The science of attributing extreme weather to climate change is complicated and developing every day. Here’s a guide of what we know about the links between climate change and Harvey to help unpack the elements that contributed to this historic and unfolding storm. For a complete annotated backgrounder, visit the related events page on Climate Signals.
As seas warm, more water evaporates to the atmosphere. A warmer atmosphere can hold more water, fueling extreme rainfall and increasing flood risk. Record-breaking rainfall is a classic signature of climate change, and the fingerprint of climate change has been firmly identified in the observed global trend of increasing extreme precipitation.
- Many areas of Southeast Texas have received rain so extreme that historical data indicates it should only happen once every 1,000 years.
- Houston is experiencing its third ‘500-year’ flood in 3 years.
- Since the 1950s, Houston has seen a 167 percent increase in the frequency of the most intense downpours.
- A rain gauge in Mont Belvieu, about 40 miles east of Houston, registered 51.88 inches of rain through late afternoon Tuesday. Once verified, this amount would break not only the Texas state rainfall record but also the record for the remaining Lower 48 states.
- A formal attribution study of last year’s historic flood in Louisiana found that climate change to date had most likely doubled the frequency of the extreme rainfall that drove that flood.
- Kevin Trenberth, a senior scientist at the U.S. National Center for Atmospheric Research, said, “The human contribution can be up to 30 percent or so of the total rainfall coming out of the storm.”
Another major contributor to the extreme rainfall totals was that Harvey stalled for many days over southeast Texas. Waves in the jet stream can stall in place (instead of moving eastward), leading to blocking and persistent weather patterns that fuel the intensity and duration of rainfall events.
- A study from March 2017 found that climate change is altering large scale weather patterns, such as the jet stream, which have the ability to dramatically amplify extreme weather events, such as extreme rainfall, during the summer.
- According to Michael Mann, the stalled weather pattern during Hurricane Harvey “is precisely the sort of pattern we expect because of climate change.”
Sea level rise
Sea level rise has significantly extended the reach of storm surge and coastal flooding driven by hurricanes.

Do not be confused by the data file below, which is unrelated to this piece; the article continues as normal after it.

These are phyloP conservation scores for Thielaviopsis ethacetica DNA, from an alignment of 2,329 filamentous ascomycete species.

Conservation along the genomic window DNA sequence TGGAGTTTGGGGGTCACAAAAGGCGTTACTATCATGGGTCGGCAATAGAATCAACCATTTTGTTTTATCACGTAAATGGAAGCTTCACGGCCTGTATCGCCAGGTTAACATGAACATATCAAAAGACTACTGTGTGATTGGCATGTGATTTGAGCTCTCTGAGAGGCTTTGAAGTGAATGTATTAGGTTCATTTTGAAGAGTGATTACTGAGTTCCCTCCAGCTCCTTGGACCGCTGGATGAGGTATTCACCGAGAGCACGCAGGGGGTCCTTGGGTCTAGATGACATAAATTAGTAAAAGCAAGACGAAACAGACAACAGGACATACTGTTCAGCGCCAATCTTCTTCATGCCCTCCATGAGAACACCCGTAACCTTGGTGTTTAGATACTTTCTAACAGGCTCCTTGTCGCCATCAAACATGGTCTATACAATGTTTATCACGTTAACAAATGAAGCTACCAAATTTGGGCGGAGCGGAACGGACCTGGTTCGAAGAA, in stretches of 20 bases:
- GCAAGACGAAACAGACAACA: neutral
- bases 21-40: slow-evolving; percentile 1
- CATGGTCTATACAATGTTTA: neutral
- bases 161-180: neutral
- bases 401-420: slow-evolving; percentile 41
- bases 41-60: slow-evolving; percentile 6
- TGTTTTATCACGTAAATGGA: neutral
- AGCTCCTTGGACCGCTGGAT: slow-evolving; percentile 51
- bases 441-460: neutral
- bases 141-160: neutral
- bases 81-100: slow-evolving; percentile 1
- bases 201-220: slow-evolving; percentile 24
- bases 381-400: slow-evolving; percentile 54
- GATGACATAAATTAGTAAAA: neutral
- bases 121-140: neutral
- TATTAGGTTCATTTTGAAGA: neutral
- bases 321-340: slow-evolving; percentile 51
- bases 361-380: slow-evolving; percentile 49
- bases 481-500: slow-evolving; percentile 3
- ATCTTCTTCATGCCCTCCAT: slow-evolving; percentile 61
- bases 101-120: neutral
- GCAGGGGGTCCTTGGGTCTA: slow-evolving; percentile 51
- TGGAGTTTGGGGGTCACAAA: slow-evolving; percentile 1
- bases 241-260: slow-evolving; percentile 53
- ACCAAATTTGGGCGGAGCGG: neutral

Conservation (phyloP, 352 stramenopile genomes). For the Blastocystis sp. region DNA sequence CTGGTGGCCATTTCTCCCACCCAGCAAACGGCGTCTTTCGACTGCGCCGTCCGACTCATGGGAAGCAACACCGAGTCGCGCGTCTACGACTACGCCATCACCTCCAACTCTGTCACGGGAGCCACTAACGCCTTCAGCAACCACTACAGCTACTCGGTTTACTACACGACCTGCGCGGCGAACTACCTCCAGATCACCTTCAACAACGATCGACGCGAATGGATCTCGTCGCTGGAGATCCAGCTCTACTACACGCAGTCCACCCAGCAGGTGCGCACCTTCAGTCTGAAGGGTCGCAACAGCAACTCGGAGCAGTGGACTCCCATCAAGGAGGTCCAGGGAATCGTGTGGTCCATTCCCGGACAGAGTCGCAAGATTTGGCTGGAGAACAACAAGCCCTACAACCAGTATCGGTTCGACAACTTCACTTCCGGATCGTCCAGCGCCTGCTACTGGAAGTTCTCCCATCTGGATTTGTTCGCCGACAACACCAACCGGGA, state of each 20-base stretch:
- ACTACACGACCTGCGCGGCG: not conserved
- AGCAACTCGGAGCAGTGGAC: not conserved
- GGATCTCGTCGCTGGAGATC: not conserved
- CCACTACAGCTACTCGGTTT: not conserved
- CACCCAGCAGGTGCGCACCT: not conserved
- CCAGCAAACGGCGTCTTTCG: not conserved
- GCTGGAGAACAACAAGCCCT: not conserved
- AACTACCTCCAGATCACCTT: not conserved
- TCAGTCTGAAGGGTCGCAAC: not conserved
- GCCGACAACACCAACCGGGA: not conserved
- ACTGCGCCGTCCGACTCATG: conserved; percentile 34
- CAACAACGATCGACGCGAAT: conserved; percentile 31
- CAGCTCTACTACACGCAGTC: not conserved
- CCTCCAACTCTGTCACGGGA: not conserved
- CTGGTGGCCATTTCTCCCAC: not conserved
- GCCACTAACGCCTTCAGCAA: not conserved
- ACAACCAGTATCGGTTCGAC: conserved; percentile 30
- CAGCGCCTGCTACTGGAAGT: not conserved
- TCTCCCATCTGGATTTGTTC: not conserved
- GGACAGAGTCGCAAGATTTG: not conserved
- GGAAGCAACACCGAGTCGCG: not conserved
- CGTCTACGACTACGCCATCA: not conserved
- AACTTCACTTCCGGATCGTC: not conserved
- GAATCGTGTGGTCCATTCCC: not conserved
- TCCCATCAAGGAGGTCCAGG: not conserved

- While Harvey’s storm surge was not nearly as extreme as the observed rainfall, the two combined to create what is known as “compound flooding“. Rivers rushing toward the Gulf coast met the storm surge coming inland and water “piled up from both sides”. In Galveston, the sea surge was about 3 feet but the actual water surge was about 9 feet due to compound flooding.
- A storm tide level of 7.0 feet above Mean Sea Level (MSL) was observed at Port Lavaca, Texas, during the storm—the highest storm surge in that location since Hurricane Carla in 1961.
The warmer the waters, the more energy available to passing storms, increasing the risk of major hurricane development. Climate change also affects other factors that shape and control hurricane development, such as wind shear. The balance of all these factors is not fully known. However, hurricanes have grown stronger over recent decades. And there is a significant risk global warming may be driving that trend.
- Harvey rapidly intensified from a regenerated tropical depression into a Category 4 hurricane in the Gulf of Mexico, aided by sea surface temperatures up to 2.7 – 7.2°F (1.5 – 4°C) above average.
- Last winter, the daily surface temperature of the Gulf of Mexico never dropped below 73°F for the first time on record.
There is an observable trend toward increasingly rapid intensification of hurricanes, leaving less time to prepare. There is a significant risk that this trend is driven by global warming.
- Harvey’s rapid intensification is consistent with the observed trendtoward rapidly intensifying tropical cyclones, particularly in the North Atlantic and Caribbean.
Source: Climate Code Red. Reproduced with permission.